Travel from BWI to other East Coast locations is facilitated by Amtrak passenger rail and MARC commuter rail at the BWI rail station, light rail directly from the airport to Baltimore, and an interstate highway link connecting the airport to I-95.

BWI is also an important cargo hub, offering 24-hour air-cargo services with 415,000 square feet (38,500 square meters) of cargo warehouse space, including cold storage space with direct ramp access and a 17-acre (7 hectare) air cargo ramp. Cargo services include a Foreign-Trade Zone, convenient customs clearance, international banking, more than 100 freight forwarding and handling firms, and four scheduled cargo airlines.

Other Maryland airports offering scheduled air service include Hagerstown Regional Airport (HGR) - in Western Maryland and Salisbury-Ocean City Wicomico Regional Airport (SBY) - on the state’s Eastern Shore.

Maryland also offers several regional airports with runways exceeding 5,000 feet that can handle corporate jets and planes, and numerous other airports with smaller runways that accommodate general aviation. For more information visit the Office of Regional Aviation Assistance​ website. 
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Rail

Maryland's freight rail system uses the latest equipment and technology to meet shipper demands for fast, efficient rail service to all U.S. interior points, Canada, and Mexico. Long haul freight services are provided by two primary Class I rail carriers, CSX Transportation and Norfolk Southern.  These two carriers also connect with Canadian Pacific and Canadian National Railways, which serve Canada and extreme northern points. A wide array of rail services is provided through the Port of Baltimore to firms using the Port, including intermodal U.S. inland locations.  Packaged goods and bulk rail commodity transfers between truck, rail and extensive automobile loading and distribution operations exist statewide.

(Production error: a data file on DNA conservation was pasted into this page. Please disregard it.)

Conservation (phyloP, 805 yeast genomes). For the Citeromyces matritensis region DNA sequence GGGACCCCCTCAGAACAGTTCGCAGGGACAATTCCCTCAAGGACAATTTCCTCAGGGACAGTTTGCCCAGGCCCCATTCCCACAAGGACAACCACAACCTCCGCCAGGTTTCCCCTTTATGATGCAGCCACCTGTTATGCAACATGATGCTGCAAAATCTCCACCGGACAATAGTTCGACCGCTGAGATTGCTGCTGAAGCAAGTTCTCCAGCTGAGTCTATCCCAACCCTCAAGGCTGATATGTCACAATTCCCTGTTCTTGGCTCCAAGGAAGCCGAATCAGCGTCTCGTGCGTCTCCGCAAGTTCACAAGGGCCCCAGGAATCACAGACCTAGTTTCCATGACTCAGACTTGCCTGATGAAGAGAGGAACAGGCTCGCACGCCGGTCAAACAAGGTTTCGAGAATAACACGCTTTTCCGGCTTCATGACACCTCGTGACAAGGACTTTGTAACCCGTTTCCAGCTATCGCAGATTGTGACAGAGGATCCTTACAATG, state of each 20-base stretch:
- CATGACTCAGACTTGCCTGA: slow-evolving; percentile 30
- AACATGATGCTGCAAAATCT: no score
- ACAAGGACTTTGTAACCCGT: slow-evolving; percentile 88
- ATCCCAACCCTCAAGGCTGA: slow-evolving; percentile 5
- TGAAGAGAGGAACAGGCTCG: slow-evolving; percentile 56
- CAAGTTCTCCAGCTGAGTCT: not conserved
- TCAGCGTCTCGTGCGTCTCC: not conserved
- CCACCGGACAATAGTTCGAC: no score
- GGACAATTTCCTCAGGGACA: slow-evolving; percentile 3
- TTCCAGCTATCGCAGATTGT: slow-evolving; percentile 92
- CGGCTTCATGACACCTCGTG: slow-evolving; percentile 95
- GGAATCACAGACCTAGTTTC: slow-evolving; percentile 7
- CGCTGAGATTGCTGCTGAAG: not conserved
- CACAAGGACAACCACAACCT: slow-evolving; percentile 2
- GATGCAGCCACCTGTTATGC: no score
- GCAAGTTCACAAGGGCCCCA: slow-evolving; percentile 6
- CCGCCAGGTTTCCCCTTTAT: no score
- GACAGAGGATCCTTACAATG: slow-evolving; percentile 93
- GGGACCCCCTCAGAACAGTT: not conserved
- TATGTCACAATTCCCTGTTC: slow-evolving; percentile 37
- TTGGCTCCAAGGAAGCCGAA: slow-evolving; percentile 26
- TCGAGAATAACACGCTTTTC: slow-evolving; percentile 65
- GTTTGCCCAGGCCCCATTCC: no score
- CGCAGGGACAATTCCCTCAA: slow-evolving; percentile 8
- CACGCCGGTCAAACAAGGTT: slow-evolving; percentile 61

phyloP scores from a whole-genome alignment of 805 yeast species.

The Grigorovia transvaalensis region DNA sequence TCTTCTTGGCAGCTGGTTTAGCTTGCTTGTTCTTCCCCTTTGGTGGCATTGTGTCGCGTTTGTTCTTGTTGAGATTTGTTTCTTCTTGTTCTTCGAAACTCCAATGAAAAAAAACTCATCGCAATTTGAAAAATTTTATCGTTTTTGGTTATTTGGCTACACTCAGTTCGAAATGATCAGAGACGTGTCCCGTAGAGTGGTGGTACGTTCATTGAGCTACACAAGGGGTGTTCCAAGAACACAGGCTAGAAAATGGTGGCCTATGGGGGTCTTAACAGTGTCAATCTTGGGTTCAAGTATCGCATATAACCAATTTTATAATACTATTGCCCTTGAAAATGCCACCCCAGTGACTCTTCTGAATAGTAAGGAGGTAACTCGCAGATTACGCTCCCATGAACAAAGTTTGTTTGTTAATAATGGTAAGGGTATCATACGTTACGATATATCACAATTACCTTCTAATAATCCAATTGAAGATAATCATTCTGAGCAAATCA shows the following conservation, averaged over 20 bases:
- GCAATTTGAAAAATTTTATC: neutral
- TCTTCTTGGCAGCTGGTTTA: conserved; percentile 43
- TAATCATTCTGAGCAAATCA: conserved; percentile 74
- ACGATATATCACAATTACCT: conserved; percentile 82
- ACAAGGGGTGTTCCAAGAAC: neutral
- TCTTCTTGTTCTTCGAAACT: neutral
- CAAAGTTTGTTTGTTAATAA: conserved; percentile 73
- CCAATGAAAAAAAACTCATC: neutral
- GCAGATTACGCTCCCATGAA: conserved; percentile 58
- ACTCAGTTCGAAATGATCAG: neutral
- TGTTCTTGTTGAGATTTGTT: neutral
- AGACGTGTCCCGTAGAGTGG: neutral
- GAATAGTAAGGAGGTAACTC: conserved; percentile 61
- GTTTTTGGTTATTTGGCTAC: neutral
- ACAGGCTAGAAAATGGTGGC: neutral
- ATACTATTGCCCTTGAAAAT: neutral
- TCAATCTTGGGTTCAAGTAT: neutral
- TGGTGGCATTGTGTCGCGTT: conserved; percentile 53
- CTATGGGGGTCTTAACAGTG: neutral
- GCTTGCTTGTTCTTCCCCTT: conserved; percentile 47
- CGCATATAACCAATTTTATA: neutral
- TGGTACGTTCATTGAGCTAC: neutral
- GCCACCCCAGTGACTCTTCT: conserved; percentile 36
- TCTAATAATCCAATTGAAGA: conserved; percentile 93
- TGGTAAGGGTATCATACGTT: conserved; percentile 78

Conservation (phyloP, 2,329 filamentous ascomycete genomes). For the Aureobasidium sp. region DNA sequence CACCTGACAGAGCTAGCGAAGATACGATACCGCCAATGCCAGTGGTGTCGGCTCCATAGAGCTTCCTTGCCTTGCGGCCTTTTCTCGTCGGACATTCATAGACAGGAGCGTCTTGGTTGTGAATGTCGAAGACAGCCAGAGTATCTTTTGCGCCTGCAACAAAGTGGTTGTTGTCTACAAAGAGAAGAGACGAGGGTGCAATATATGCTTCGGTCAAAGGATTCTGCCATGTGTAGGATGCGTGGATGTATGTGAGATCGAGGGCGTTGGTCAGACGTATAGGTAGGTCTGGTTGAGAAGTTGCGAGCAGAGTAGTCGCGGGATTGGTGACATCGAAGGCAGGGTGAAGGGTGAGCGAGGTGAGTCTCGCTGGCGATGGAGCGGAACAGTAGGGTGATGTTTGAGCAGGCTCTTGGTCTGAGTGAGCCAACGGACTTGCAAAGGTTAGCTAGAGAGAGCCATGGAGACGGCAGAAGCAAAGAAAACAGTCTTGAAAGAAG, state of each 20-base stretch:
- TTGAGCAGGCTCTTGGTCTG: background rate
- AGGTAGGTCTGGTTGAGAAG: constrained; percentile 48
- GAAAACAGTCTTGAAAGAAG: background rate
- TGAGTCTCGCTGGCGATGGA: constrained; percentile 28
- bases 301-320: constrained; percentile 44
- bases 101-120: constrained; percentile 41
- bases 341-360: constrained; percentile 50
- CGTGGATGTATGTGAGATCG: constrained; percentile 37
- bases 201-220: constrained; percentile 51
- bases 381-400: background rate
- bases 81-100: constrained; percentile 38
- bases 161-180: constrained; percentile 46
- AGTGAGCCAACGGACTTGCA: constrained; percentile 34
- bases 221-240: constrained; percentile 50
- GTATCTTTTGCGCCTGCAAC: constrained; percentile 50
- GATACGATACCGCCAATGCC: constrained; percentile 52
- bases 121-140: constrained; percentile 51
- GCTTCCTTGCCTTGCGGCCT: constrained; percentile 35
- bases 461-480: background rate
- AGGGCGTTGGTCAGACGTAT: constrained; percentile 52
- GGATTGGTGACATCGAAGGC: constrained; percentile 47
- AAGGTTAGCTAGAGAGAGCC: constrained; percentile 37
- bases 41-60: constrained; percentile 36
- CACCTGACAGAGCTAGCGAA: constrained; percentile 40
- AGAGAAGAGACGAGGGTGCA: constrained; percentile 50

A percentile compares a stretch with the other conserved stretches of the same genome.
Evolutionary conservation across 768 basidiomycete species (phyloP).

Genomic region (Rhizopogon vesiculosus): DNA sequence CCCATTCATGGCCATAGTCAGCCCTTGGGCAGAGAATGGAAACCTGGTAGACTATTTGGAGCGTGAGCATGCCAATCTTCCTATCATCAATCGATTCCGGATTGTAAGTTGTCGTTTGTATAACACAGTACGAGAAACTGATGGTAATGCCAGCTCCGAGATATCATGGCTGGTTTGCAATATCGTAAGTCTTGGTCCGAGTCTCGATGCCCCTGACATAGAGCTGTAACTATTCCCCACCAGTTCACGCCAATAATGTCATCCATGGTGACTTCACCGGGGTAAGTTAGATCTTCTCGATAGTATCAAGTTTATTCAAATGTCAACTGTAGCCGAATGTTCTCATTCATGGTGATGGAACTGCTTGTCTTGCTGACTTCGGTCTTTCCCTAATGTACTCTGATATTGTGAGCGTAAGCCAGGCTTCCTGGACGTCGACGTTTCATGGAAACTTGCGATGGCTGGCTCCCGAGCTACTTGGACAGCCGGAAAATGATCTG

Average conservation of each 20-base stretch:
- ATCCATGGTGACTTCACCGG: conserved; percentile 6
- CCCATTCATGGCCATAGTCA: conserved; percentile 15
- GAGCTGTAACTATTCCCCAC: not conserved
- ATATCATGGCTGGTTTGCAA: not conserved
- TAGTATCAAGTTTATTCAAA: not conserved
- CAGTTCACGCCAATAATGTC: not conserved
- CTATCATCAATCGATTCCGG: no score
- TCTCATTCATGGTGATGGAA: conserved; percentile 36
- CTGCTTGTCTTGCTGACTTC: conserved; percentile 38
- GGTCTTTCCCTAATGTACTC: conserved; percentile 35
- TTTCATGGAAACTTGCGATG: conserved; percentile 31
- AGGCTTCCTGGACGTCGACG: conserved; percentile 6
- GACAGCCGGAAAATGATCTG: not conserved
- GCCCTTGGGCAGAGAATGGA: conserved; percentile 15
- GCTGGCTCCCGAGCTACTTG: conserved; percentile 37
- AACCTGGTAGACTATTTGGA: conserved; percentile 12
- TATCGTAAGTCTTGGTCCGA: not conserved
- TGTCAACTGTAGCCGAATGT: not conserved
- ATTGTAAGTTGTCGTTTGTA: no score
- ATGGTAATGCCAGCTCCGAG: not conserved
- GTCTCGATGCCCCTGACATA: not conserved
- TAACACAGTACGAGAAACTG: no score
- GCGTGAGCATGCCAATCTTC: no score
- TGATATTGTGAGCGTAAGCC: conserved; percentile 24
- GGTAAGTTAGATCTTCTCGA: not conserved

In addition to Class I rail carriers, Maryland has a connecting network of shortline railroads which provide service from Western Maryland to the Delmarva Peninsula. These include Bay Coast Railroad (BCRR), Canton Railroad (CTN), Maryland & Delaware Railroad (MDDE), Maryland Midland Railway​ (MMID), and Patapsco & Back Rivers Railroad (P&BR).

CSX Transportation is currently working with the U.S. Department of Transportation, with support from six Mid-Atlantic states, to raise the vertical height of bridges and tunnels along CSX’s rail network and build intermodal facilities in six key markets. These improvements will occur over a phased development schedule as part of an ongoing project known as the National Gateway. This $850 million public-private partnership will improve the flow of rail traffic throughout the nation by creating a new double-stacked rail corridor that connects Baltimore and other key Mid-Atlantic ports to markets in the Midwest and the South. In conjunction with this project, Maryland is planning to construct a new rail intermodal facility near the Port of Baltimore capable of transferring containers between highway and rail. The goal is to complete construction of the facility and begin operations by 2015.

Mass Transit

Maryland has been a pioneer in developing intermodal passenger transportation links.  Integrated rail and bus systems in and throughout the Baltimore and Washington, D.C. metropolitan areas provide excellent access to downtown business districts and suburban centers, with direct connections to inter-city rail and airports.  City and suburban area commuters have access to underground and surface rail.

The Maryland Transit Administration provides a network of local bus, commuter bus, Light Rail, MARC commuter rail, Metro Subway and mobility transport services throughout Maryland, including access to Park & Rides for commuters.

The Washington Metro Area Transit Authority provides Metrorail and Metrobus service to the District of Columbia, portions of Northern Virginia and Montgomery and Prince George’s counties in Maryland.

Amtrak offers great connections to East Coast cities via its Metroliner service. 
In addition to these major mass transit systems, the Charm City Circulator provides free bus service seven days a week on four routes connecting downtown Baltimore with Amtrak, MARC, Light Rail, Metro Subway and less expensive parking on the fringes of downtown.​